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I need to check whether or not a device can support voip calls at a certain level of quality. My approach (of which I accept there may be a better one) is to conduct an Internet connection speed test on a user's iOS device immediately before the call is placed. The speed test should, as accurately as possible, determine whether the impending voip call will be of good or poor quality.

The voip call includes live video (similar to Skype).

I'm aware of the following techniques to measure connection speed:

  1. Download or upload a file and measure how long it takes.

    as outlined here. Will measuring download or upload speed give an accurate picture of what voip call quality will be like for the immediate call? Also, files may be cached or speeds may even be throttled by the ISP.

  2. Use ICMP packets (ie. ping) a reliable server (eg. google.com).

    One potential problem with this approach is that (I've heard that) some routers are configured to give ICMP packets a lower priority than others. Therefore they cannot be used as an accurate measure of bandwidth/speed/reachability etc. Is this so?

Is measuring network connection speed an effective way to predict voip call quality? If so, what is an effective and quick (ie. less than 3 seconds) way to measure Internet connection speed for this purpose?

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1 Answer 1

The actual data of a VoIP call is carried over RTP, which really only takes 24-64Kbps (depending upon codec) and requires UDP addresses going each way. Occasional RTCP packets are sent to report status, metrics, etc, but are not really needed.

SIP is used for call setup and teardown.

The RTCP packets carry (minimal) call quality metrics.

Several parameters influence call quality, including choice of codec, available bandwidth, network latency, packet loss (RTP is over UDP so no retransmission), and jitter (inter-packet arrival delay, out of order delivery).

(Cicso) Switches implement RED, a technique to reduce queue depth by randomly discarding network packets. For TCP network connections, that is acceptable, because TCP has retransmission through a sliding window protocol. And many UDP based protocols implement application retransmission. But RTP does not afford that luxury. So random discard of voice packets impairs the connection quality. One solution to RED would be to tunnel VoIP over a TCP connection, but that wasn't the choice made.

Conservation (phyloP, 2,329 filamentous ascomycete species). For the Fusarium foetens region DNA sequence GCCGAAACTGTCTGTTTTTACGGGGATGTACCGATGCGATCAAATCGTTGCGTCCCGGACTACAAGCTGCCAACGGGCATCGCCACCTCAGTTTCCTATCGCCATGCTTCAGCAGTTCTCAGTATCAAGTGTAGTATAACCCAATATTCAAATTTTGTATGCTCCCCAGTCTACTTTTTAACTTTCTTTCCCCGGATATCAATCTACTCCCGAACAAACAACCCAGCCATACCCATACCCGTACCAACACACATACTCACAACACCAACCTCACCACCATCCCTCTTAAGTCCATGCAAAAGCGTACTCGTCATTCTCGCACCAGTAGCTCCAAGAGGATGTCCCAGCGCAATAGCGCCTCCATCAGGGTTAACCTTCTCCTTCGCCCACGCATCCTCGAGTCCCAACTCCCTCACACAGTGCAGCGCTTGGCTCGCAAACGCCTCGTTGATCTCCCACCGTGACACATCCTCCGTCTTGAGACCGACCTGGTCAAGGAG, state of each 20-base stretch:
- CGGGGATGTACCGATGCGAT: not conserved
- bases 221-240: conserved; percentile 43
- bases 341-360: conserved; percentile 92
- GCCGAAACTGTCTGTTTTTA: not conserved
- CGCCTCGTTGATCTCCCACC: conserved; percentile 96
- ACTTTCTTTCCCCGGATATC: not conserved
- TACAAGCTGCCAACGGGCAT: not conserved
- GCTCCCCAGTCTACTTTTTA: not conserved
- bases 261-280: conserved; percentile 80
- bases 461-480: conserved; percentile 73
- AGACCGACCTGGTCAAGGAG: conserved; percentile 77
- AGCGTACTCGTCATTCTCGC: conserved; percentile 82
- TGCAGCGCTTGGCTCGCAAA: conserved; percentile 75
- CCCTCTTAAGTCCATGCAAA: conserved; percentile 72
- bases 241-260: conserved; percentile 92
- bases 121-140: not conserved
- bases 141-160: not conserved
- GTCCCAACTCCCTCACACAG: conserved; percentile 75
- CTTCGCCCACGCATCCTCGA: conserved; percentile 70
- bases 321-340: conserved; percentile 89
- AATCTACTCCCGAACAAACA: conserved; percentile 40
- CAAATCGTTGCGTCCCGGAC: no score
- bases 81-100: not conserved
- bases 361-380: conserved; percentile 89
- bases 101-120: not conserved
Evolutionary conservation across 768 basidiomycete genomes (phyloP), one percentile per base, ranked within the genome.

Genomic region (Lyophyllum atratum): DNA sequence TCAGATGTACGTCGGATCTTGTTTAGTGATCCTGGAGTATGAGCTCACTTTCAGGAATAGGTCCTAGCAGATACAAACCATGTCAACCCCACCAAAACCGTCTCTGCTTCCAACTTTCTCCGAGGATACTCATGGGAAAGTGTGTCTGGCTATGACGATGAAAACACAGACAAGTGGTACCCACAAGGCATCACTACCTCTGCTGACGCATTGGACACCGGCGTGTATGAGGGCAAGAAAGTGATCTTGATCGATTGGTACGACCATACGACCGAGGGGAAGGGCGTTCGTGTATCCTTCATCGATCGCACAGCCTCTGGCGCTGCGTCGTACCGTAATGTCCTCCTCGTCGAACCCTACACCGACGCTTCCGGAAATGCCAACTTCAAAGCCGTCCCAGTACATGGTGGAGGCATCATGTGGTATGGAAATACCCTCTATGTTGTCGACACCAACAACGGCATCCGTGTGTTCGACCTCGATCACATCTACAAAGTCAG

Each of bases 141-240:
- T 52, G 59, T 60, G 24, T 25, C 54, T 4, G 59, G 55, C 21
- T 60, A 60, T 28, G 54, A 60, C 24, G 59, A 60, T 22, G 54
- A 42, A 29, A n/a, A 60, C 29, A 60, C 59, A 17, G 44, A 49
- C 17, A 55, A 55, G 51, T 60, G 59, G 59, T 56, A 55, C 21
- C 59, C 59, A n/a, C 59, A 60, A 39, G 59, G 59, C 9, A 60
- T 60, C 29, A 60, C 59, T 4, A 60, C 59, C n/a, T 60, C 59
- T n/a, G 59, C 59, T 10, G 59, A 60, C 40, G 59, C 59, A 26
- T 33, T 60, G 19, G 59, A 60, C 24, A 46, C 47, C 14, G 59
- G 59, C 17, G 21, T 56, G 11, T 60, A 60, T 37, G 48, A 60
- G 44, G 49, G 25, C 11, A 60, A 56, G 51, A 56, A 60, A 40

Congested networks are a huge source of VoIP call quality problems, and that can be measured during the initial few seconds of a call. Dropped packets due to jitter and delayed packets (high network latency) are two main causes of call quality degredation. I worked on a VoIP quality of service monitor system, and we observed the worst calls had high jitter and high latency (above ~70ms is bad). Avoid high latency, congested networks. Choice of coded can have a huge impact on quality. Higher compression codecs lose more to packet loss than less 'efficient' codecs, so pick a codec that uses higher bandwidth (good luck).

IP networks need QoS guarantees to provide best VoIP quality. And until TCPIP is redefined to include QoS, VoIP will have (potential) problems.

Your approach is close. But you want to measure:

  1. UDP
  2. Packet loss
  3. Congestion
  4. Latency
  5. Packet jitter

You need to timestamp and number your packets, and detect high latency, interarrival jitter, avoid measuring over TCP (packet retransmission will skew your quality numbers, and TCP reorders packets, even though it introduces delay). You also want to know the quality on both. You might find that codec selection would be a huge factor in improving the calls.

The company I worked for building the monitor (Telchemy) licensed their VQMon software as a product to measure quality, so the tool you want already exists.

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Frankly, using a codec that simply sent duplicate packets, and tossed duplicates, would avoid many quality issues :-) –  ChuckCottrill Oct 4 '13 at 3:29
    
There is currently no need to play with codecs as the majority of our calls are of good quality. We want to be able to detect however when a user of the software is on a bad network or otherwise has a poor connection. Your recommendation: "You need to timestamp and number your packets, and detect high latency, interarrival jitter" is somewhat helpful. Is VQMon available as a library for iOS? If not, do you know of a similar library that is? –  gavdotnet Nov 25 '13 at 12:25

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